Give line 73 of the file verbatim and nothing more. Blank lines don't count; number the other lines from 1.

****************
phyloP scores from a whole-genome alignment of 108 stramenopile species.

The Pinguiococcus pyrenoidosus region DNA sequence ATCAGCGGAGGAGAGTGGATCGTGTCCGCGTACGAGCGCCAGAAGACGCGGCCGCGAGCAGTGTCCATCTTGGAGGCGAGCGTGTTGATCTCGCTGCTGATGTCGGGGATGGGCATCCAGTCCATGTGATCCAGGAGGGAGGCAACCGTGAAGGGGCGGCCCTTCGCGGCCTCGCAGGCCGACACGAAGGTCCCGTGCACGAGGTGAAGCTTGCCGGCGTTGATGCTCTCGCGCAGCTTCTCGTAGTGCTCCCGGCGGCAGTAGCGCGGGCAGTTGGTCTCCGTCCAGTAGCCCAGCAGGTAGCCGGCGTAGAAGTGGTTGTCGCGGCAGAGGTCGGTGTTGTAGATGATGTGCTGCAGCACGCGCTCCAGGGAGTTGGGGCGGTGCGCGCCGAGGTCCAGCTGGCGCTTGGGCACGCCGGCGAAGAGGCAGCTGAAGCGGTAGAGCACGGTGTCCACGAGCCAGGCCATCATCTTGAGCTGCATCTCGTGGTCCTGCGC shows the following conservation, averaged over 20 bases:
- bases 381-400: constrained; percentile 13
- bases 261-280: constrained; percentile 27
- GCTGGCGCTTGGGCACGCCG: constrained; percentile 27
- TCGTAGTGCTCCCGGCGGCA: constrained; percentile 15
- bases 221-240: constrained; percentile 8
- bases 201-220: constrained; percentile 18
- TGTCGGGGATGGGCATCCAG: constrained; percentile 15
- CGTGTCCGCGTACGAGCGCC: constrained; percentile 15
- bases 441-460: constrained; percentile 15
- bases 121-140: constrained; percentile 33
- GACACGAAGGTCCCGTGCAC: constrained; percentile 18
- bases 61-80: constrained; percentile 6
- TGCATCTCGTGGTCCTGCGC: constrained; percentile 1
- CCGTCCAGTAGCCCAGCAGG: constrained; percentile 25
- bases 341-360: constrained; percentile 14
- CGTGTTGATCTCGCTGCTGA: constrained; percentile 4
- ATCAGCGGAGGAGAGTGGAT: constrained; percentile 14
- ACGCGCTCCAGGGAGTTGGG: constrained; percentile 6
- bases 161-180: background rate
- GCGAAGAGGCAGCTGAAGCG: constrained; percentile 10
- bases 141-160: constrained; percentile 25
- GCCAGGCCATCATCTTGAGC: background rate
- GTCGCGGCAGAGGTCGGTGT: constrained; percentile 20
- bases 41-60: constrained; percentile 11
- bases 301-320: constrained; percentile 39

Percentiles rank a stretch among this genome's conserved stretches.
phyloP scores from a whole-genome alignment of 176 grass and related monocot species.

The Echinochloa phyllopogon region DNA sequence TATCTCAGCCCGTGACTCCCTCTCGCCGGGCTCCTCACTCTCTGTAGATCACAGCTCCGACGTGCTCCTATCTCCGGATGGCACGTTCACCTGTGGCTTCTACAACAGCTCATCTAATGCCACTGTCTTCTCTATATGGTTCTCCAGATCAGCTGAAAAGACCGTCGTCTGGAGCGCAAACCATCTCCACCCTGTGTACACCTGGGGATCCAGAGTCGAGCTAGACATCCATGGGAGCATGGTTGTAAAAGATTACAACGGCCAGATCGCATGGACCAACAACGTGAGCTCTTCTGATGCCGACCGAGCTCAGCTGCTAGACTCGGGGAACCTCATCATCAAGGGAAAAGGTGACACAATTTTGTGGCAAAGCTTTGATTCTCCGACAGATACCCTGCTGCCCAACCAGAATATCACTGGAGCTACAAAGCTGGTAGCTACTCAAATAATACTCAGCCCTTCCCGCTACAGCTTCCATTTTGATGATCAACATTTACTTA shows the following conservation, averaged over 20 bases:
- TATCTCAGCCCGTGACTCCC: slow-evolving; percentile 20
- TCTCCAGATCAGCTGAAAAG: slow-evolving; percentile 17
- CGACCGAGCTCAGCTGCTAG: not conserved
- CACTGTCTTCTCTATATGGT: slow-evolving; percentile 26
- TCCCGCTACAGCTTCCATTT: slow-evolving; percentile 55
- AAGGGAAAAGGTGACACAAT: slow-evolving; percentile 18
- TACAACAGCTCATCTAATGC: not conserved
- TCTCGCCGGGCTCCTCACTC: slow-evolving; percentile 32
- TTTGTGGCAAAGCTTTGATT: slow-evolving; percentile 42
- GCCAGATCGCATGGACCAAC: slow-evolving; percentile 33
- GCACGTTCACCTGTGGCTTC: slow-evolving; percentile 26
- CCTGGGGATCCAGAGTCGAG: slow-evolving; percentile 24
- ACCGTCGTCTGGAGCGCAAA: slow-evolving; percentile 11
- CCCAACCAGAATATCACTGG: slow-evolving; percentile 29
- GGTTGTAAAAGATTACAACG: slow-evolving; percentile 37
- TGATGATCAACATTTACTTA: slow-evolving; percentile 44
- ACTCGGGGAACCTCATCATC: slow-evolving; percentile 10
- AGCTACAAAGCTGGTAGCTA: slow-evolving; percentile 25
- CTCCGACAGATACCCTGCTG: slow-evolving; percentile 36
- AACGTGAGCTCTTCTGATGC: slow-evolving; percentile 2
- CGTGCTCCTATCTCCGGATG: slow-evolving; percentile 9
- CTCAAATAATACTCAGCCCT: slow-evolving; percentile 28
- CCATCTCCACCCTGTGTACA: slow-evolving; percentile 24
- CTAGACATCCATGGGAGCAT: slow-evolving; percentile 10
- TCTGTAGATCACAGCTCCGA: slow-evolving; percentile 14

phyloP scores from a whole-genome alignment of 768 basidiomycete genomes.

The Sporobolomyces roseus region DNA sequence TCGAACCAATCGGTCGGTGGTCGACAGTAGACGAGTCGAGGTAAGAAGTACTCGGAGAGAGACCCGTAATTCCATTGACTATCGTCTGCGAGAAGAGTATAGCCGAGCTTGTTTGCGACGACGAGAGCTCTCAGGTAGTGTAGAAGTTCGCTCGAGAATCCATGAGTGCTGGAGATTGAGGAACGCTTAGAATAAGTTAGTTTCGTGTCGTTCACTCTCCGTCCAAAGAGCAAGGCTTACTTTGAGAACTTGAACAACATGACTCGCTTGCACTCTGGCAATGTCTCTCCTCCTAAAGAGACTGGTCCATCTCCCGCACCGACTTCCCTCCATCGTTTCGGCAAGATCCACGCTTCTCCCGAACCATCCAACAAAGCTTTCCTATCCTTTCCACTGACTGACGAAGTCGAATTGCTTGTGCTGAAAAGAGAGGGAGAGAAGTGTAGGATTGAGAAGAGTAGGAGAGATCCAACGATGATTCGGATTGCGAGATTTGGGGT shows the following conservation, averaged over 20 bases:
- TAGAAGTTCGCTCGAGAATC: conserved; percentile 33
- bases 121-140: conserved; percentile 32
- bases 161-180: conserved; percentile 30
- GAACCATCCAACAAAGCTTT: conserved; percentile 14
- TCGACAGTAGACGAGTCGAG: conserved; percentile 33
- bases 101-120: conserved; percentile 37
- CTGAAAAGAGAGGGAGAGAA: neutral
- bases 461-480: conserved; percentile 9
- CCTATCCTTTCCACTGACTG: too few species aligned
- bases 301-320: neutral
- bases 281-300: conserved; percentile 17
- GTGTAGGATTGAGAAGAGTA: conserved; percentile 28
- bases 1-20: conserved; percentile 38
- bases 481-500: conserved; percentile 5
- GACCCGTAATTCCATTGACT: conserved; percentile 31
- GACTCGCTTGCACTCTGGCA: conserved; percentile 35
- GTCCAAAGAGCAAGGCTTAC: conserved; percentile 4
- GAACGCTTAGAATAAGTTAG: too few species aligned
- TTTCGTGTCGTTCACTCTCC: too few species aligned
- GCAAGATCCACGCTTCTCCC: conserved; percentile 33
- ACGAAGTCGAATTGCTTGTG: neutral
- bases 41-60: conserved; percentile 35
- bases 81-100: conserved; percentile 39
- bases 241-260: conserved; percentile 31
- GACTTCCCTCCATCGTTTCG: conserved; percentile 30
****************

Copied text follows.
- GACTCGCTTGCACTCTGGCA: conserved; percentile 35